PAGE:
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Blob Party

In the UK, 'the Blob' has recently become a term of abuse used by right-wing politicians to refer to civil servants and 'the Establishment' who they accuse of trying to frustrate their policy agenda. No matter that those same politicians are themselves currently very much at the core of that Establishment. The derogatory references to 'The Blob' by the right has therefore simultaneously become a cause of mockery and derision from those on the left. None of this has anything whatsoever to do with this party game from WizKids but we mention it only because the name of the game triggered this 'Blob' word association when members of the Board's Eye View team first played the game.

And word association is what Blob Party is all about. Designed by Pam Walls, it's a cooperative game for 4-8 players. If you've played Just One (Repos Production) then you'll be familiar with the idea of players writing down a word that they associate with the word on the card. In Just One, one player has to guess the word on the card from the clues given by all the other players, except that the clues must all be unique - if two or more players give the same clue, then their clues are eliminated and unavailable to the player who is guessing. The requirement therefore in Just One is that players' word association clues must all be different. Blob Party requires the exact opposite: think of it as Just One in reverse...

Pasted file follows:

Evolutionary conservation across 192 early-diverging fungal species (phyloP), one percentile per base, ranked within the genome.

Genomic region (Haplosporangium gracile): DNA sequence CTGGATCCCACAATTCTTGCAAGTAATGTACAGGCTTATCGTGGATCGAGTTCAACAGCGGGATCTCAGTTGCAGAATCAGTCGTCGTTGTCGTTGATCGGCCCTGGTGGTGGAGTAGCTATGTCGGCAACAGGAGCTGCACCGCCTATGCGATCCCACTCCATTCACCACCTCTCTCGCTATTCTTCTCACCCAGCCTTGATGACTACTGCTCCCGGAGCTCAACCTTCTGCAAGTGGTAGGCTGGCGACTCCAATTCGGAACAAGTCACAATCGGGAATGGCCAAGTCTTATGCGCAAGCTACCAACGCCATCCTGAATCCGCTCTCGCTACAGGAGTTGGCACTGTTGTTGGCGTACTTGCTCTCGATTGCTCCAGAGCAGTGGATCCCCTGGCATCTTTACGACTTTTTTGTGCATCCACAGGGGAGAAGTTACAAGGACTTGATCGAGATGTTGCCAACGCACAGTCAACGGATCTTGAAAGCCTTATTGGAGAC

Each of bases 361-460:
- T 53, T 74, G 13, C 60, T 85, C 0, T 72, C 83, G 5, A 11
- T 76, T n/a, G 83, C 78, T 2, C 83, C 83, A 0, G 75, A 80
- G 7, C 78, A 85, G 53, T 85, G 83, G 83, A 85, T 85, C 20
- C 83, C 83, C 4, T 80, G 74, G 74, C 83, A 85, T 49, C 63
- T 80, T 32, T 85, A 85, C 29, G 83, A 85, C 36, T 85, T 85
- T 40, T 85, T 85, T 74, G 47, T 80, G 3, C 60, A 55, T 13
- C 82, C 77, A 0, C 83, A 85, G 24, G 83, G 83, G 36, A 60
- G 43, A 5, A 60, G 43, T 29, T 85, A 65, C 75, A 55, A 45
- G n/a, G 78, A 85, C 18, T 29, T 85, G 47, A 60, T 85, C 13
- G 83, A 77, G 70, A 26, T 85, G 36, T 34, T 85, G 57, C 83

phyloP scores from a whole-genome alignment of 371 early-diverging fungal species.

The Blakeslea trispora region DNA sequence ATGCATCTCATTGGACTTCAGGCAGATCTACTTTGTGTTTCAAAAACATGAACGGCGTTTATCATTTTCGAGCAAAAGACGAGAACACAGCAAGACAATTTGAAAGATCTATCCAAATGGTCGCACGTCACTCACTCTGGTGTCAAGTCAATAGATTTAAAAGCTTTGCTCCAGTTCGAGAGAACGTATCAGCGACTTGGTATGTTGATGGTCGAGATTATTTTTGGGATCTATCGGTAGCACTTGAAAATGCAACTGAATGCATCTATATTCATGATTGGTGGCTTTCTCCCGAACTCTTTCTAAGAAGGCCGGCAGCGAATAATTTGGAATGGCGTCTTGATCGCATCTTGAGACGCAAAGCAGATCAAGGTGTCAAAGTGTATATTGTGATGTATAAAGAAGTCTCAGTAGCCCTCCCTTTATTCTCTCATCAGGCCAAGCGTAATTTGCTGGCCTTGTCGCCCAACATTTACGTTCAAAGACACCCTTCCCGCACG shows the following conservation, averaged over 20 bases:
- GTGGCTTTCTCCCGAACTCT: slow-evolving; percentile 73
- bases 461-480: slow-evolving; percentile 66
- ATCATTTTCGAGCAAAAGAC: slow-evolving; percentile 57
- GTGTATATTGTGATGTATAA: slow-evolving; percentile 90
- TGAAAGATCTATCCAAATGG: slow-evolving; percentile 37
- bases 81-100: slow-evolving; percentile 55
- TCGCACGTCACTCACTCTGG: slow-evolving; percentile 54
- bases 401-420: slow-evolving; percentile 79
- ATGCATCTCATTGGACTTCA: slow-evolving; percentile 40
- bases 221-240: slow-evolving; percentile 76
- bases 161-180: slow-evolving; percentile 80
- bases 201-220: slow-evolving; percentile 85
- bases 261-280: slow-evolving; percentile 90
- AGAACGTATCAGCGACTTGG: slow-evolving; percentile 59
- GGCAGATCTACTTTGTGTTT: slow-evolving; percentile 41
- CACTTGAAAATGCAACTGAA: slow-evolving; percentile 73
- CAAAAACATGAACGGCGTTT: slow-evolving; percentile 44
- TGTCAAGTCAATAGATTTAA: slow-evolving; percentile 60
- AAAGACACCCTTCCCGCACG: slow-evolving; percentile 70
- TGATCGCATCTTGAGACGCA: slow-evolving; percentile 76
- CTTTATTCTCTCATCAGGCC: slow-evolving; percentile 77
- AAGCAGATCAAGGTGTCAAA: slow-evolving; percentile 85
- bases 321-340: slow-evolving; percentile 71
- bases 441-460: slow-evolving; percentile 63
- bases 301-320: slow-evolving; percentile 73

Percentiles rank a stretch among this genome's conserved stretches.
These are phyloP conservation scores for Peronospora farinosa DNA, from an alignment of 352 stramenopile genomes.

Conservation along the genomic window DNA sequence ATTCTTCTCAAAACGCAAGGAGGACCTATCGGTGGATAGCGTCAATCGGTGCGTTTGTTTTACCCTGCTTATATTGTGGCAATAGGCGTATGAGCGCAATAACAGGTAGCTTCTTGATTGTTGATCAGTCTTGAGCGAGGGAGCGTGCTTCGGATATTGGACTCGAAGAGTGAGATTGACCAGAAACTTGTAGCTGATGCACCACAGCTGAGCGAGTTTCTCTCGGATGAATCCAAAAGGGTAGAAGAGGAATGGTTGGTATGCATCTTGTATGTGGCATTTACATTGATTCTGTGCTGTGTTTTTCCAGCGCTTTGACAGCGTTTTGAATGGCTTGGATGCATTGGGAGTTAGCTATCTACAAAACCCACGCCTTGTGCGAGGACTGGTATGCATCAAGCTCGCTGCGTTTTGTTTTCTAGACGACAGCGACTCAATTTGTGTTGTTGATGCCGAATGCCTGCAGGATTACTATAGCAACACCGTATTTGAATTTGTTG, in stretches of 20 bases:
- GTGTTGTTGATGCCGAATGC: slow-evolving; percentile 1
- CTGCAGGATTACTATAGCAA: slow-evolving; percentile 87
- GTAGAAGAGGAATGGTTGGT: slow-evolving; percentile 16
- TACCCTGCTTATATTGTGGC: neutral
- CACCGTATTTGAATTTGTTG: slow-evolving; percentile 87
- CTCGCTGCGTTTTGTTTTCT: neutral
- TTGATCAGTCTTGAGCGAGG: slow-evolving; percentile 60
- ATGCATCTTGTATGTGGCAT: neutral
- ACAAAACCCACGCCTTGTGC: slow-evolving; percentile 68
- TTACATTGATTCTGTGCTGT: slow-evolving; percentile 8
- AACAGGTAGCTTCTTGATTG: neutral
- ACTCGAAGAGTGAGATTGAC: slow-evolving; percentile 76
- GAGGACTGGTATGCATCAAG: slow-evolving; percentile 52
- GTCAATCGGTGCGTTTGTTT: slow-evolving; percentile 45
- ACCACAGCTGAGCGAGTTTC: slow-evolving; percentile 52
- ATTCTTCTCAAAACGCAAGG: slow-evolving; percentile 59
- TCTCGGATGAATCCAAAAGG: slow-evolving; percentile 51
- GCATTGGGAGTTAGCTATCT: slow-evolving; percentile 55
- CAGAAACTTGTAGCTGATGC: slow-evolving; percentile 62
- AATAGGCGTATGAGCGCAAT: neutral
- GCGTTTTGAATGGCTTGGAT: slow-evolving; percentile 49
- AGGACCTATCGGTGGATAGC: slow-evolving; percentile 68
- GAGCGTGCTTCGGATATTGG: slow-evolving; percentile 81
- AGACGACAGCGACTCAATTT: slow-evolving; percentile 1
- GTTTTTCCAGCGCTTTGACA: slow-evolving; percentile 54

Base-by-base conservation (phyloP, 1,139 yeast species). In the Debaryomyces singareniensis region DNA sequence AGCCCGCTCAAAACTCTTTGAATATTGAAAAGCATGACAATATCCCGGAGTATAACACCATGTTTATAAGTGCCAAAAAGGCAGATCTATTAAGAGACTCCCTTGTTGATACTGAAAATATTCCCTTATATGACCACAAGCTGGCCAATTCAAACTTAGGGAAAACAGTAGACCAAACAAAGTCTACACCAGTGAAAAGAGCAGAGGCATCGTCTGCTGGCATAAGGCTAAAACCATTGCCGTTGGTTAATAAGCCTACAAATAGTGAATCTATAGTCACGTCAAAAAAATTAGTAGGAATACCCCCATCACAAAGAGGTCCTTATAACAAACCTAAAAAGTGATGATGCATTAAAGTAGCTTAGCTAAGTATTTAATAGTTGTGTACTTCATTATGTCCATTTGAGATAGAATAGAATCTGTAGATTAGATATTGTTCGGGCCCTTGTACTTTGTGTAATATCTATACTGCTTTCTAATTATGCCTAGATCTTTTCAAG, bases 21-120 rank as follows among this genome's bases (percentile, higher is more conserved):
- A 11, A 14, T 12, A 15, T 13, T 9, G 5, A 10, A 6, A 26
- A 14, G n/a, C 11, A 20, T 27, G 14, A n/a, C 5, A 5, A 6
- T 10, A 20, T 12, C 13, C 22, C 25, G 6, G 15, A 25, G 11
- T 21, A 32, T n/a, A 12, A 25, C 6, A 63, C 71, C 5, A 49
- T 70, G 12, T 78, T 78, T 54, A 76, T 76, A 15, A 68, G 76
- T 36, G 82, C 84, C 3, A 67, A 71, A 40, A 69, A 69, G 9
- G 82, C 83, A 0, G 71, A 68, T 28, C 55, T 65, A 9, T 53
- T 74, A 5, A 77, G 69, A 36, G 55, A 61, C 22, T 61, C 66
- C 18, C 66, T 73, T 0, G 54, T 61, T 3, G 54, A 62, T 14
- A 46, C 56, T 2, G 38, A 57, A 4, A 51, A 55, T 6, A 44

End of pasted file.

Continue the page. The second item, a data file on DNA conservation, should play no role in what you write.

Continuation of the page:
In Blob Party, there's a category card and a word card. These are generated from their separate decks. There's no guesser: players all respond to the category and word by writing on their individual dry-wipe boards a word that they associate with the category and word. Rather than unique responses, players are trying to get on the same wavelength as each other.

Players all start with a small Blob of soft modelling compound: if it's not actually Play-Doh, it's very similar. The game comes with a google-eye piece for each player colour and you can use that to decorate your Blob. When two or more players have written down the same word, they join their Blobs together and continue from then on to play as a team, agreeing between themselves the word they will write. The game ends when all the players are united in a single Blob, and players want to try to achieve that in as few a rounds as possible.

We've enjoyed Blob Party most at higher player counts (6+). You'll often find that players end up grouped in two or more united Blobs but it can then take two or three more rounds before the two 'teams' coincide with the same word. That can be frustrating for some, but if you're prone to such annoyance at least you have the Play-Doh Blob to fidget with. Blob Party is a light party game and even with a full complement of eight players it's unlikely to run for more than around 10 minutes. It hasn't replaced Just One as our 'go to' filler-length word game but it's great to have it on hand to play by way of variation on the theme.

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